If properties are divided merely by means of a demarcation line and there is no provision which enables one to build either over or up to that demarcation line the obligation to set back or leave an off-set of 18 inches applies and must be observed.
In the rare case that boundary stones have been established in the deeds but no enclosure clause has been created, the obligation to leave an off-set can cause some confusion. If boundary stones are stated simply to be party owned there is an obligation on both owners to set back 18 inches from the demarcation or boundary line running through the centre of those stones. If the boundary stones are stated to be party owned (without off-set) there is no obligation to set back 18 inches and either party may build a wall (which will be his property without an off-set) right up to the demarcation line running through the centre of the stones.
If boundary stones belong to the property’s owner with an off-set he can build right up to the outer face of the boundary stones and will additionally own the 18 inch off-set beyond the stones. A neighbour in turn would have to set back 18 inches from the outer extent of such off-set so as to leave a three foot gap towards the neighbour’s wall. If the boundary stones are stated to belong to the property’s owner without an off-set he can build right up to the outer face of the boundary stones but will not own an 18 inch off-set beyond the stones. The neighbour wishing to build towards those stones must leave an 18 inch off-set unless there is something to the contrary in his title deeds.
Windows and openings
JerseyCommon Law recognises a very basic form of right to privacy. No window or other opening (construed by Jersey law as any manner of opening such as an overflow pipe or air vent) which could conceivably provide a view may be established within three feet of the boundary line ascertained by reference to the principles stated above.
In the case of a window it is accepted that, if the window is sealed up so that it cannot open and is established in opaque glass, there is no infraction of the Common Law rule.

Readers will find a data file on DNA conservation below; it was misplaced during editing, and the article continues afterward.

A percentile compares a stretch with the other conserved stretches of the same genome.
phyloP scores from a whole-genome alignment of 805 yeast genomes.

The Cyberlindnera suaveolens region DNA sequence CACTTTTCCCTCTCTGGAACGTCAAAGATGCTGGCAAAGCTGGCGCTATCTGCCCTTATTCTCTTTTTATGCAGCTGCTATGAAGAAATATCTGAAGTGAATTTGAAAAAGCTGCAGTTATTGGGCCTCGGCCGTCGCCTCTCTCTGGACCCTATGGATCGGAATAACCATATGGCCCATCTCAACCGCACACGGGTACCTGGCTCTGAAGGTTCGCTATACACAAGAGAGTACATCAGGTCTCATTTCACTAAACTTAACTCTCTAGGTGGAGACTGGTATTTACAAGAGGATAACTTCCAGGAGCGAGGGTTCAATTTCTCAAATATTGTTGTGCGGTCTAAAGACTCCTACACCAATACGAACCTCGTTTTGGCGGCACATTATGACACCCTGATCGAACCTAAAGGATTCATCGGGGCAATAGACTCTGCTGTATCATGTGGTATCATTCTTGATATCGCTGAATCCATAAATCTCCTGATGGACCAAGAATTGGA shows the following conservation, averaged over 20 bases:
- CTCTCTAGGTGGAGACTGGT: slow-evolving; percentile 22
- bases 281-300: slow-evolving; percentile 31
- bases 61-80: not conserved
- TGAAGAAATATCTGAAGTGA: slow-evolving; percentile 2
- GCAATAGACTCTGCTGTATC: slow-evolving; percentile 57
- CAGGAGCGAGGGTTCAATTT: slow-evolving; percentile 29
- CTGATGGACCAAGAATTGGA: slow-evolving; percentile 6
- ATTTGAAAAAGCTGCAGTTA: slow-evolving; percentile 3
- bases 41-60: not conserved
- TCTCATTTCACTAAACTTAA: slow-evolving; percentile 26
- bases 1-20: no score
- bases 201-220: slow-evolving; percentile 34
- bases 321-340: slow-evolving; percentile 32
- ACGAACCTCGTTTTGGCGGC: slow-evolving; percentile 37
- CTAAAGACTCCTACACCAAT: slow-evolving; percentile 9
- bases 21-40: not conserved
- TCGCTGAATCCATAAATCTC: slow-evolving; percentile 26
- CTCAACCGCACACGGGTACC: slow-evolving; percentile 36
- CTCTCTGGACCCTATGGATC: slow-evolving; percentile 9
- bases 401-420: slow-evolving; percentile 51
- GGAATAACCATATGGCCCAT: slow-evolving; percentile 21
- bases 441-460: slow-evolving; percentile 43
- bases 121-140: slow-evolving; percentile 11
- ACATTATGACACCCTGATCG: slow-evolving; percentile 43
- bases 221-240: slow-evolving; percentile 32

Clearly, the obligation to set back walls containing windows and other openings three feet back from the boundary line (unless a contractual right to maintain them closer has been established in a contract passed before the Royal Court) is different from the obligation to leave an off-set. If the wall needs to accommodate windows or other openings it needs to be at least three feet back from the boundary line, whilst if no windows or other openings need to be established a gap of 18 inches will suffice.
Perhaps the main purpose of an off-set or relief was to provide a mutual three foot wide strip for access purposes between the neighbouring properties. Such a limited area is clearly inadequate for proper maintenance access and in modern conveyances it has become normal to provide for an express right of access over a neighbouring property with or without workmen, ladders, scaffolding and tools. In the absence of an off-set or relief or express access right there is no implied right of access to go on to a neighbouring property to undertake building, repair or maintenance works.
Party owned walls and enclosures
Either owner may make reasonable use of a party owned wall. Unless there is an express provision to the contrary in the title deeds a party may not use more than his half width of the party owned wall. Even then he may not do so if such use undermines or over burdens the wall.
A party owned wall may not be demolished or substantially altered without the consent and participation of the neighbour.
A window (or other opening) cannot be established in a party owned wall unless there is a clear express right to such effect in the title deeds.
The costs of maintaining and repairing a party owned wall are borne in equal shares by the relevant two neighbours.
If a party owned wall is in a state of disrepair there is no right for one party to unilaterally undertake the necessary maintenance works nor to go on to the neighbouring property to undertake works to the party wall. There is a Common Law right of action which may be brought against a neighbour who will not participate in such repairs compelling him to participate and contribute his half share of the costs of the repairs.
Caution needs to be exercised if it is proposed to build over the width of a party wall. As indicated above, the Common Law position is that one cannot build over more than one’s own half of the wall. If one builds over the whole width of the wall one is encroaching upon the neighbour’s property. However, if one builds only on one’s own half there will be no right to go on to the neighbour’s property to either build or repair unless a specific right of access for maintenance purposes is created by means of a deed passed before the Royal Court.